39 Responses to “Adjunct professors: slave labor of academia”

  1. MikeB says:

    I can vouch for about 90% of this.

    May I tell you my story? I was an adjunct who was perfectly happy with the position — it suited my lifestyle as a stay-at-home farmer just fine. My spouse and I have no kids to support, no debt, and we’re largely self-sufficient. So being an adjunct worked for me. But this year several events have “conspired” to bring it all to an unpleasant end.

    I had 25 years of experience, a fairly regular course load, and our U actually had a terrific insurance package for me that included coverage for my domestic partner (now my spouse — same-sex marriage is legal in Maine).

    My department, English, was extremely generous. I usually got my pick of courses, and they even offered me the opportunity to design a literature course to my liking that I taught for several years. This allowed me to breathe some air outside of the domain of introductory level writing courses which, as I’ll explain in a minute, turn out to be an absolute curse on the adjunct.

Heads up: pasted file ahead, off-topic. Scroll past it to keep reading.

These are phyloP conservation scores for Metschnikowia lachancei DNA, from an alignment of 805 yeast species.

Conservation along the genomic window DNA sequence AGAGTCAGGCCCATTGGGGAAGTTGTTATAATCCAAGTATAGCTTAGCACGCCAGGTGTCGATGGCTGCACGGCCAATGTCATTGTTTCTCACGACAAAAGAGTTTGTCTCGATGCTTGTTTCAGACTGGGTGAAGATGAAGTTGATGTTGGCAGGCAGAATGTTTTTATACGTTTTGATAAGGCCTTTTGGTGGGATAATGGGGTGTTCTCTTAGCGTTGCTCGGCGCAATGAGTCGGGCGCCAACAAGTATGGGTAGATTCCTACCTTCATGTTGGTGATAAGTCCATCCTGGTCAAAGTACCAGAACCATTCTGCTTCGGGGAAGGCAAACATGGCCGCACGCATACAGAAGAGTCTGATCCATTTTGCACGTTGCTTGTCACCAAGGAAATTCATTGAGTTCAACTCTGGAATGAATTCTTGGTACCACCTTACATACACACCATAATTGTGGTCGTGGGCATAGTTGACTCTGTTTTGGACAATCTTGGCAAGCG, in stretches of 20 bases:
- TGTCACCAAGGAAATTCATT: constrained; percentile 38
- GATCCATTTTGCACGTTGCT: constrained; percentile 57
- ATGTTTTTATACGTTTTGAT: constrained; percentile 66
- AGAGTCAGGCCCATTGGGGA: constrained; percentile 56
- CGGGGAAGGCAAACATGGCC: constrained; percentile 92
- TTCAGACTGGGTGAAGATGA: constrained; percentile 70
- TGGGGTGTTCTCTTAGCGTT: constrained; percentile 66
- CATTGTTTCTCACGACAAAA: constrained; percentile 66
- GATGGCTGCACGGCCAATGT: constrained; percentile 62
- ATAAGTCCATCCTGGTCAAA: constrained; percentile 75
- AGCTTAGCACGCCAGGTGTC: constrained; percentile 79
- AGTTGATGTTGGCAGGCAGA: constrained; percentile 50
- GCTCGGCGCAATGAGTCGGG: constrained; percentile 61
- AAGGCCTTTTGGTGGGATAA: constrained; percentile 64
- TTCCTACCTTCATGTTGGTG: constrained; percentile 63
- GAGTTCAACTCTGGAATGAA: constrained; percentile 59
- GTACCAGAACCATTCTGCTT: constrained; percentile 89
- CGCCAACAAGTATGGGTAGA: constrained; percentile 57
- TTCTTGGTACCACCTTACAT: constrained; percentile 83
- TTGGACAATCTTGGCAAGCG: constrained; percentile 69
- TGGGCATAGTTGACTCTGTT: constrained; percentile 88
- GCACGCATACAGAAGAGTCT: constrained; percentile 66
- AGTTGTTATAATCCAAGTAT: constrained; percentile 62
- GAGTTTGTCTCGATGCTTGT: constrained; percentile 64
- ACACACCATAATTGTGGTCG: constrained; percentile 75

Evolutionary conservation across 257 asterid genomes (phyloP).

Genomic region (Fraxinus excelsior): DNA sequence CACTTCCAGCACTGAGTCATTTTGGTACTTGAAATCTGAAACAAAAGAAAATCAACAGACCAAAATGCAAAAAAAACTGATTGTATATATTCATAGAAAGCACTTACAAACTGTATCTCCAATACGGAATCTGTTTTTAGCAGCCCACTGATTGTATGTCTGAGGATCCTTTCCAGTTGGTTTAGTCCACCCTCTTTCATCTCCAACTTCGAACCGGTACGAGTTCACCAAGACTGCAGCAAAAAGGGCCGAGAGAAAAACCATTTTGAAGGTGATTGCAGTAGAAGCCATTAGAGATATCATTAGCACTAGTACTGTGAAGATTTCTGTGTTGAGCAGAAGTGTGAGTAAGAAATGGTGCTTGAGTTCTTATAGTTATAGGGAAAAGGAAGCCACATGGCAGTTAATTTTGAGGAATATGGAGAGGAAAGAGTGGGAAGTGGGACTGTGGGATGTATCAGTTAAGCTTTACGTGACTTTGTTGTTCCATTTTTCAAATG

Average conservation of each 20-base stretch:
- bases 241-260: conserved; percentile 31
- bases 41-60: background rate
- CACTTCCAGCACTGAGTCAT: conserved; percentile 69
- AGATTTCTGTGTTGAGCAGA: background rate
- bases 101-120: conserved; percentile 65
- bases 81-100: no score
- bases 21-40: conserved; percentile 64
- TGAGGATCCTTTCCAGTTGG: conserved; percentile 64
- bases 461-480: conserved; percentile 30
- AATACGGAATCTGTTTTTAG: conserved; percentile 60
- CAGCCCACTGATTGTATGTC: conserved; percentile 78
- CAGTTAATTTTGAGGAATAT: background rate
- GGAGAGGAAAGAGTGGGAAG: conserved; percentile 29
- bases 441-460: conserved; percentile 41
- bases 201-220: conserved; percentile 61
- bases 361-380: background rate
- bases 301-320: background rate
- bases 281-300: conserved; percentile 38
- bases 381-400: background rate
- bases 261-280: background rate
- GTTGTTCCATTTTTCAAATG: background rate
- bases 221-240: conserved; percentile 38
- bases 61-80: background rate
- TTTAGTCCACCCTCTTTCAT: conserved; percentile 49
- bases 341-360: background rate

Then came the Crash, and the budget cuts, and the declining young population in Maine. The number of high school graduates keeps declining every year, and, worse, many graduates leave the state for higher education, and others go on to community colleges rather than attend the state U where I teach.

    And the student quality has declined, too, such that the department had to design a course which would allow sub-standard students to fulfill an introductory writing requirement: It’s for students with SAT writing scores of less than 500.

    Teaching this course has been a disaster. It’s a course no one wants to take. (No discipline is maligned like English.) It’s a course for which the students are clearly not prepared. Sometimes over a third of the students fail (my students, anyway. I don’t know what the failure rate is overall). I was shocked sometimes by their incompetence and their inability to cope with assignments that involved working with quotations from multiple texts.